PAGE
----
The court’s “super-injunction,” an increasingly popular device used in the United Kingdom’s litigator-friendly libel cases, prohibited naming Trafigura. The order even prevented mentioning the report in British Parliament. When The Guardian wrote that a member of Parliament, despite the ban, mentioned the report on the floor of Parliament, Trafigura threatened to sue and demanded the story be deleted from the Guardian’s Web site. “There was lots of legal bluster on the way,” Guardian editor Alan Rusbridger told CJR, but “we never took anything down.”

Throughout press coverage of the dumping story, according to a September 16 Guardian report, Trafigura “launched a libel case against BBC Newsnight, forced an alleged correction from the [London] Times, demanded the Guardian delete articles, and yesterday tried to gag journalists in the Netherlands and Norway with legal threats.” But rather than enforcing quiet, Trafigura’s maneuvers unleashed a viral social media protest across the globe, via Twitter.

At 9:05 p.m. on October 12, Rusbridger sent out an initial tweet: “Now Guardian prevented from reporting Parliament for unreportable reasons.” After that, Rusbridger recalls, “The story built and built on Twitter, feeding back into mainstream media and Parliament itself. If Trafigura had hoped to use libel laws and PR firms to keep a low profile, this had spectacularly backfired.” On October 16, under a blizzard of tweets and blogs, Trafigura withdrew its injunction. As Trafigura’s lead attorney on the case, Adam Tudor, explained in an e-mail to CJR: “the injunction was lifted (by consent) because the report had entered the public domain elsewhere and there was no longer any purpose in continuing with it.” What the media have called a cover-up was simply a routine injunction to protect a document that was “confidential, legally privileged, and which had been obtained unlawfully,” Tudor said.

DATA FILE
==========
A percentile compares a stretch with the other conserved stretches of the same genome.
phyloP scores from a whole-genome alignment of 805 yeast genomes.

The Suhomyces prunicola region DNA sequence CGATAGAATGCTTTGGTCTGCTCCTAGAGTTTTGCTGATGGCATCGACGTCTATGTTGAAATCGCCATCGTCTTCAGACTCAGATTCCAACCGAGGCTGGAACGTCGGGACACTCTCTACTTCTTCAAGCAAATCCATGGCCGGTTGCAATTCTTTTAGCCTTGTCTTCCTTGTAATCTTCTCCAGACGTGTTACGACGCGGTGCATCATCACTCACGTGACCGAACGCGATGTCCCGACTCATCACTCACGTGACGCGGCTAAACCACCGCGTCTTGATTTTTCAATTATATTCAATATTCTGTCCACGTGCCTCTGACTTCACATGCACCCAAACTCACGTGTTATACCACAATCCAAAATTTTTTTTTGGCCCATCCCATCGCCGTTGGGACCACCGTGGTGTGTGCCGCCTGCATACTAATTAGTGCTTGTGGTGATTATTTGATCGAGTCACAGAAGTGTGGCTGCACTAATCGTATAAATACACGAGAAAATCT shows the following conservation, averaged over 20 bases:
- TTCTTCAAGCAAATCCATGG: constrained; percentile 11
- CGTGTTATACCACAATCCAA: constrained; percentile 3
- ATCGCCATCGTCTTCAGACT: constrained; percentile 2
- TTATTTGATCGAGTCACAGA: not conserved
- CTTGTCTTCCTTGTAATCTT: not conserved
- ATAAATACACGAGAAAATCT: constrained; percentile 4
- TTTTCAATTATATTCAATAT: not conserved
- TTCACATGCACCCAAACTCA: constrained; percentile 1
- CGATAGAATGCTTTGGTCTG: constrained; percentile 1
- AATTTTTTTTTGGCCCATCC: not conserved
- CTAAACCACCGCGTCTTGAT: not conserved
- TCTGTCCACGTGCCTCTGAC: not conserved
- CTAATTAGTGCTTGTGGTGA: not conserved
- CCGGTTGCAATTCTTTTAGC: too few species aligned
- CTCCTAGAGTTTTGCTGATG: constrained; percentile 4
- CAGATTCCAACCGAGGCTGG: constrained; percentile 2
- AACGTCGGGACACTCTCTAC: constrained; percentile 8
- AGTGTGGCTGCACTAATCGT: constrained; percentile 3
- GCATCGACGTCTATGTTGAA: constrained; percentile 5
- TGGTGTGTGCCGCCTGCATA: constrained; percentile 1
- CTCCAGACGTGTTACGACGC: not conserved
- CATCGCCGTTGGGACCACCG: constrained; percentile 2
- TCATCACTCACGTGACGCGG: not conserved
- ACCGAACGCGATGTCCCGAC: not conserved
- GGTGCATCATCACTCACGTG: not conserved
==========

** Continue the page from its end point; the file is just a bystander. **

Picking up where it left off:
Trafigura’s initial success, and subsequent failure, in preventing media coverage cuts both ways on press freedom. It clearly shows the increasing power of corporate litigants to use legal action and threats to stifle unfavorable reporting in Great Britain. “I think it’s a remarkable case,” says Mark Stephens, a prominent U.K. attorney who represents nongovernmental organizations and media outlets. Trafigura “used and abused our libel laws; they made it clear to anyone that wants to cover Trafigura that they’ll have a fight on their hands. It’s clearly going to have a chilling effect.”

Yet the Trafigura case may lead to a widening rather than a winnowing of press freedoms in the United Kingdom. Prime Minister Gordon Brown and Justice Secretary Jack Straw are leading a movement to rein in secretive super-injunctions, which Brown called “an unfortunate area of the law.”

And the Twitter revolt and resistance by media outlets such as The Guardianand the BBC suggest a new brand of response to media suppression. The ubiquitous nature of emerging technology makes it increasingly difficult to prevent information from getting out. As the Guardian’s Rusbridger put it, “The story had been grumbling away in newspapers and on TV for months . . . without really catching fire. The backlash from Twitter engaged a very large public. I’m guessing an audience of two to three million. I would say it had a significant effect.”

In the U.K. now, says U.S. press freedom specialist Peter Scheer, executive director of the First Amendment Coalition, “Whenever they say you can’t print, you can still put it online,” and it’s hard to trace back to the individual. “They can still make somebody very uncomfortable,” he adds, “but there’s nothing they can do to prevent it getting out.”

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Christopher D. Cook is an independent journalist in the United Kingdom and the author of Diet for a Dead Planet: Big Business and the Coming Food Crisis, published in 2004.